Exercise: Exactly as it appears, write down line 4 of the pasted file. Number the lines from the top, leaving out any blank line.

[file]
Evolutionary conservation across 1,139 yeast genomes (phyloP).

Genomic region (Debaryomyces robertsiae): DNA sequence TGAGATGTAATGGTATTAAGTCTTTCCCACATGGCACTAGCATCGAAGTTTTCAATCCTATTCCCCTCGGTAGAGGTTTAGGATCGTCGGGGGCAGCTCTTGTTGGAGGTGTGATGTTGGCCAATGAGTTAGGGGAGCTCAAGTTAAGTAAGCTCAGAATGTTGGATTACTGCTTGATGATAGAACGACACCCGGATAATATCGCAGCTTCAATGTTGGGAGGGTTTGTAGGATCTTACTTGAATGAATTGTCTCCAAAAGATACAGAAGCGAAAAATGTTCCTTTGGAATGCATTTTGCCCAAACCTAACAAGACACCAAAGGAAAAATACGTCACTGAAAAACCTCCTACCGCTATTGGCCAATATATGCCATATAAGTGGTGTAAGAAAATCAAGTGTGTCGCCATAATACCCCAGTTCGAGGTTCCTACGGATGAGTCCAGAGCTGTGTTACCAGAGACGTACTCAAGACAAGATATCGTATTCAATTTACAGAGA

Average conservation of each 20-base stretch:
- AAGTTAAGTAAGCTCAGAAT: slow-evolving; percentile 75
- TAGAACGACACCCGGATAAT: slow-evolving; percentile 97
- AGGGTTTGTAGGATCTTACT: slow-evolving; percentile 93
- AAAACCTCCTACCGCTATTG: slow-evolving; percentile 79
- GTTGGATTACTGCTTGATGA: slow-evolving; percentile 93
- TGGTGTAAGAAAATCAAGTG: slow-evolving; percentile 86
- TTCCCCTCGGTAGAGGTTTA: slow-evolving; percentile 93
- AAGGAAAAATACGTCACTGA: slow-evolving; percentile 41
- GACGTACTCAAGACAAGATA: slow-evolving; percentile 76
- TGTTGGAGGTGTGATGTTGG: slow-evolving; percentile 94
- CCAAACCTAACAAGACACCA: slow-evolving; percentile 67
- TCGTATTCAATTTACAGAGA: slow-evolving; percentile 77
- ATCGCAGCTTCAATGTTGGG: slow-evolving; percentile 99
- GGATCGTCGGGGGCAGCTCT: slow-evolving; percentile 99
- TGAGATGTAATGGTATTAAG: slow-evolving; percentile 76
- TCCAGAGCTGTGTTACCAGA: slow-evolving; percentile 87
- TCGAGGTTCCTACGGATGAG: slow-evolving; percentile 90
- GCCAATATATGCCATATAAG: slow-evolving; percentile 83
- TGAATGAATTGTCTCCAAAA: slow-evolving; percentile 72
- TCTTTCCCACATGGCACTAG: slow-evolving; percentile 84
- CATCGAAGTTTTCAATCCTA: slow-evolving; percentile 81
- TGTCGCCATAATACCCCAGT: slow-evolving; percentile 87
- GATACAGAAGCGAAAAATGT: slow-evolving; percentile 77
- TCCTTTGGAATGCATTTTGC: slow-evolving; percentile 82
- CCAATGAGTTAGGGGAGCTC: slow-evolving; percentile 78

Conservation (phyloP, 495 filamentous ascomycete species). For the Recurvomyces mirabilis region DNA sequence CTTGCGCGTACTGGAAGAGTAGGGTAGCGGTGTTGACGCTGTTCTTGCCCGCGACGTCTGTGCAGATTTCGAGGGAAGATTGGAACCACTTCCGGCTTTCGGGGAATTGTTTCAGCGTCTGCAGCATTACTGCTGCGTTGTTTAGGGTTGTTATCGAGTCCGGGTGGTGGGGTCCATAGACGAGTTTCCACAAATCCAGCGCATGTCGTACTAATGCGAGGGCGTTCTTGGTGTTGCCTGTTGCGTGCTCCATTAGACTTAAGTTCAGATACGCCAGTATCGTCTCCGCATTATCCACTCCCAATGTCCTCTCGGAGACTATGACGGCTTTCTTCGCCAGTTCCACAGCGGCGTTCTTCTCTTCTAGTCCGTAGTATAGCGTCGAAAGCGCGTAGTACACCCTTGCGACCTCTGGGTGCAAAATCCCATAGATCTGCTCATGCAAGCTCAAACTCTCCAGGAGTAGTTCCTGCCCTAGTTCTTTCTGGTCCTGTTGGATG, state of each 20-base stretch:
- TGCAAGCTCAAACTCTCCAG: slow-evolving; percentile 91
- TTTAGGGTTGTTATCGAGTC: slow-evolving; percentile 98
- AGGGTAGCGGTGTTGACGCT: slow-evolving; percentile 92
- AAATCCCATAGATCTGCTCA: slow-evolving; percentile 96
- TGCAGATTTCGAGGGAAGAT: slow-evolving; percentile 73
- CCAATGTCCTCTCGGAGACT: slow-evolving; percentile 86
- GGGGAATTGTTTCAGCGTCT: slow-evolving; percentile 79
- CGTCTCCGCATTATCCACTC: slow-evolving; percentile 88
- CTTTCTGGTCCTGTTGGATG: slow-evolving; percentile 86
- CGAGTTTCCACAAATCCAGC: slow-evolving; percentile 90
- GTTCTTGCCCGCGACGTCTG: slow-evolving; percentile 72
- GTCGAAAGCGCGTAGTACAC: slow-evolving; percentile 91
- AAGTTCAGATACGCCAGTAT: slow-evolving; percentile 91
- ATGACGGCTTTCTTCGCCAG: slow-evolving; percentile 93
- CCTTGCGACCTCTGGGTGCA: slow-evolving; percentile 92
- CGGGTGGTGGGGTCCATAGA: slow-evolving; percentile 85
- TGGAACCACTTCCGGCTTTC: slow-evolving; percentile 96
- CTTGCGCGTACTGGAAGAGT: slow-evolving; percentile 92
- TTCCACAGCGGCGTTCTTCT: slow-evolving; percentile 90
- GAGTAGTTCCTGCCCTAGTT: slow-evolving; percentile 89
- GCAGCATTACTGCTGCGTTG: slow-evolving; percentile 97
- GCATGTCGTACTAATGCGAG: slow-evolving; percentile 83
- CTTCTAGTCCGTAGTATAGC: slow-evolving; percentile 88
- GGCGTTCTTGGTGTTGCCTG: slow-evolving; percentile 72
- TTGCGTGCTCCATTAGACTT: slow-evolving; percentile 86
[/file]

- AAGTTAAGTAAGCTCAGAAT: slow-evolving; percentile 75